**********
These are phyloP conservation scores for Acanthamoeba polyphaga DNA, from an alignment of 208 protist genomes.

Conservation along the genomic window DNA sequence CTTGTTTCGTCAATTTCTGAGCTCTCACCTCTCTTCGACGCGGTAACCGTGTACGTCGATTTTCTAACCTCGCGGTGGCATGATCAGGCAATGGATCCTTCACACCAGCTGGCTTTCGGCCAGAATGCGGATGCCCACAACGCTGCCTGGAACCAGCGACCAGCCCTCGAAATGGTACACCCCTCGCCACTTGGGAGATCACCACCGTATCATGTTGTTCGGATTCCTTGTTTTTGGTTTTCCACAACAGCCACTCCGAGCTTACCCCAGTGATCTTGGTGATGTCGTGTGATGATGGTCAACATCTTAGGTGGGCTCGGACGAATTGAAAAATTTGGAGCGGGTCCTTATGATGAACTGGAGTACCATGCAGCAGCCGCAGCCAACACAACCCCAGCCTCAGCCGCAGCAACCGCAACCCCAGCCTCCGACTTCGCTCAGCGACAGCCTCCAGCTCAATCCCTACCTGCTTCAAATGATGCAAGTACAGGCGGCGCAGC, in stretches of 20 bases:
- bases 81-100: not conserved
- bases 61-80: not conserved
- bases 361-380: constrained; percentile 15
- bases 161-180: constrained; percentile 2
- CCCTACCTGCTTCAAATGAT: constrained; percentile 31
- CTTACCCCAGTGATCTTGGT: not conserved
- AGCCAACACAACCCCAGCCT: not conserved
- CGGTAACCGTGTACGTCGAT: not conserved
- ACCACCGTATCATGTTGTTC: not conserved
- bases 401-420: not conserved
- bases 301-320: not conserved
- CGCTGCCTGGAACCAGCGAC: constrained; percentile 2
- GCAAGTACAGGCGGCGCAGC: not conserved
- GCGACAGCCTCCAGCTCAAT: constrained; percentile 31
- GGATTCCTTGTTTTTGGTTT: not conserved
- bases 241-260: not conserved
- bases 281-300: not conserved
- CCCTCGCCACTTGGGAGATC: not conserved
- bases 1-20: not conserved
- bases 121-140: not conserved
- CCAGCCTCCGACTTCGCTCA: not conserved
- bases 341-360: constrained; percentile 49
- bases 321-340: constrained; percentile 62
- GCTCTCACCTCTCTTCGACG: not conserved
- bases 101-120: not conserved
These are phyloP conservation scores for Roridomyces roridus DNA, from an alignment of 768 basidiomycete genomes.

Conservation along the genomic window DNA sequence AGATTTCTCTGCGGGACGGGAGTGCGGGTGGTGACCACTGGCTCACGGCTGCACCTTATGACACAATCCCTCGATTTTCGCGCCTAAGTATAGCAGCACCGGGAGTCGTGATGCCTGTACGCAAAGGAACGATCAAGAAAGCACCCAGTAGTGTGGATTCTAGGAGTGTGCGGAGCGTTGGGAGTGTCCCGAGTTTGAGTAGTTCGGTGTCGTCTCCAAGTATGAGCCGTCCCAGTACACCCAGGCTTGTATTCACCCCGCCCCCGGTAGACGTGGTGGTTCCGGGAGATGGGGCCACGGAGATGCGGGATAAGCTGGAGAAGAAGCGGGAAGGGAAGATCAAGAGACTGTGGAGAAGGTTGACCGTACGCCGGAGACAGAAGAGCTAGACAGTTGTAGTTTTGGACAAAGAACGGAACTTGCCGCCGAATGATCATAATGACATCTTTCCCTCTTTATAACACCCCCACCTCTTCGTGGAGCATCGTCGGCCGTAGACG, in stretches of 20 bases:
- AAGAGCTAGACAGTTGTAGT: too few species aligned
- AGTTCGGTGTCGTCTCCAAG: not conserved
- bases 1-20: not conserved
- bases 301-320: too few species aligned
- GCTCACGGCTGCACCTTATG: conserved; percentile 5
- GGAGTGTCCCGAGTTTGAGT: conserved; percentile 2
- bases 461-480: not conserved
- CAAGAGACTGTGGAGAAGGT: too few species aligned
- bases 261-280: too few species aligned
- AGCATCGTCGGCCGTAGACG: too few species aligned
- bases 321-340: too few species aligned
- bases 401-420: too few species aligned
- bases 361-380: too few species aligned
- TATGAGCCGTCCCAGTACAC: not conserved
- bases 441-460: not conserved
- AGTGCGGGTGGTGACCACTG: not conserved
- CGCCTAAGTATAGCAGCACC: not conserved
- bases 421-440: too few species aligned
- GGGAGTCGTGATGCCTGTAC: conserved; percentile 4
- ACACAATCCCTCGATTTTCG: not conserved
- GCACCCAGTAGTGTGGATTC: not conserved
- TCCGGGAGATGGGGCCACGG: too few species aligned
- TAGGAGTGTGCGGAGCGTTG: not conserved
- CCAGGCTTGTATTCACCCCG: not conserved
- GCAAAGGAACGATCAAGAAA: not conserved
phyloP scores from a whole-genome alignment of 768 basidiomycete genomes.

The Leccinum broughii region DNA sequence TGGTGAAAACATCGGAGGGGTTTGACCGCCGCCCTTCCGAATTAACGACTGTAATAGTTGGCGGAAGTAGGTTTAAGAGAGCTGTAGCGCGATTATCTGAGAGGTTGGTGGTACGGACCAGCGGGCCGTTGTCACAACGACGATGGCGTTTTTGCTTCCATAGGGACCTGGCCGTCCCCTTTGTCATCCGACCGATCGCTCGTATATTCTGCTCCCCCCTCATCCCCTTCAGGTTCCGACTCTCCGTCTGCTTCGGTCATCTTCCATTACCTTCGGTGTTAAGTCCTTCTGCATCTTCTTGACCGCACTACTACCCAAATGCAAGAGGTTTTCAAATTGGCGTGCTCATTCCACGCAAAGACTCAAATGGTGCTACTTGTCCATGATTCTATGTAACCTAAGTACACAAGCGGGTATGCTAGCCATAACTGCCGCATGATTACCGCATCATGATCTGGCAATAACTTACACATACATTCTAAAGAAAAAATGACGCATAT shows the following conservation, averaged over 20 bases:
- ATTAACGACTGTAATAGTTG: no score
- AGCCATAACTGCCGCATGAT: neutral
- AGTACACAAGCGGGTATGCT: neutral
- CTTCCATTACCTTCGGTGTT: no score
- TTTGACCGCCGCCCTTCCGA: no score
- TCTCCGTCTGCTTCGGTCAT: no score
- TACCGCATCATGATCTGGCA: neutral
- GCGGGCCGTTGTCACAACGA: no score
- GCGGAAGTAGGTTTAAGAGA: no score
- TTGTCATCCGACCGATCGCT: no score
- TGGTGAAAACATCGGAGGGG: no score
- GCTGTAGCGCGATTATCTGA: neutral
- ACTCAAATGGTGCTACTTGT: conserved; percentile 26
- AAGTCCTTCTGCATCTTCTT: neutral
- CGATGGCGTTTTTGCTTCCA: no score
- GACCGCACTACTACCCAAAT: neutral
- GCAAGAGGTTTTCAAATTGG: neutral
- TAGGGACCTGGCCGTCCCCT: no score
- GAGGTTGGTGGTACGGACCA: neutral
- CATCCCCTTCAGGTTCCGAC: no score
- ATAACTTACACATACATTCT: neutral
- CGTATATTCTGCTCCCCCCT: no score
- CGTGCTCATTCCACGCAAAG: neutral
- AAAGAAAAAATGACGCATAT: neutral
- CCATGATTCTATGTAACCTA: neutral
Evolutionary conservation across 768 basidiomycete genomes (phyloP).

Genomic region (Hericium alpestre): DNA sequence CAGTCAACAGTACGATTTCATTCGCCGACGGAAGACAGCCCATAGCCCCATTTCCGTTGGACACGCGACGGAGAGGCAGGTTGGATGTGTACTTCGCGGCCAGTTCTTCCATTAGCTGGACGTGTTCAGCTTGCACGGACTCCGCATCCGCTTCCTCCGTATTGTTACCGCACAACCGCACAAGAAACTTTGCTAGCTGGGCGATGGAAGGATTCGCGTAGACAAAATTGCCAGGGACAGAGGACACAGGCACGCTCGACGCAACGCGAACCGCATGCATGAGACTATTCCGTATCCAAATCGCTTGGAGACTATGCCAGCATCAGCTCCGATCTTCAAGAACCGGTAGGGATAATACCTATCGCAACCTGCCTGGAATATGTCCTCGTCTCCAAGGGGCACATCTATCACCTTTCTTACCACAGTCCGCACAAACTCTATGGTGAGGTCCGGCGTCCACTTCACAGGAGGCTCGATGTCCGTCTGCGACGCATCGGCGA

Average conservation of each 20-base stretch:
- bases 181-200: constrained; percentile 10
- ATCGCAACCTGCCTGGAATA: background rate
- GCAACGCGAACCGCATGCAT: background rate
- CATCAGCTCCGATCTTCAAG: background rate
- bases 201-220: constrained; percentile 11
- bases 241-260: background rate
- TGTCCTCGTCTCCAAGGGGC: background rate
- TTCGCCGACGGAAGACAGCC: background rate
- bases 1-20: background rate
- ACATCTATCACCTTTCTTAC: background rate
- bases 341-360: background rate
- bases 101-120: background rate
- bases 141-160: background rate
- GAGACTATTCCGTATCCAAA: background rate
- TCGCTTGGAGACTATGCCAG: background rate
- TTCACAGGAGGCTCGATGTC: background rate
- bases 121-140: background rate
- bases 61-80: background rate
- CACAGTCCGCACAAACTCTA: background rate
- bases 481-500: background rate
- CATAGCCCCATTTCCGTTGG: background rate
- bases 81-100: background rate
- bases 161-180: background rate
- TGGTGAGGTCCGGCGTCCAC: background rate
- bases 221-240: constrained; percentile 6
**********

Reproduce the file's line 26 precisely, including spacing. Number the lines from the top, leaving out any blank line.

- GCTCTCACCTCTCTTCGACG: not conserved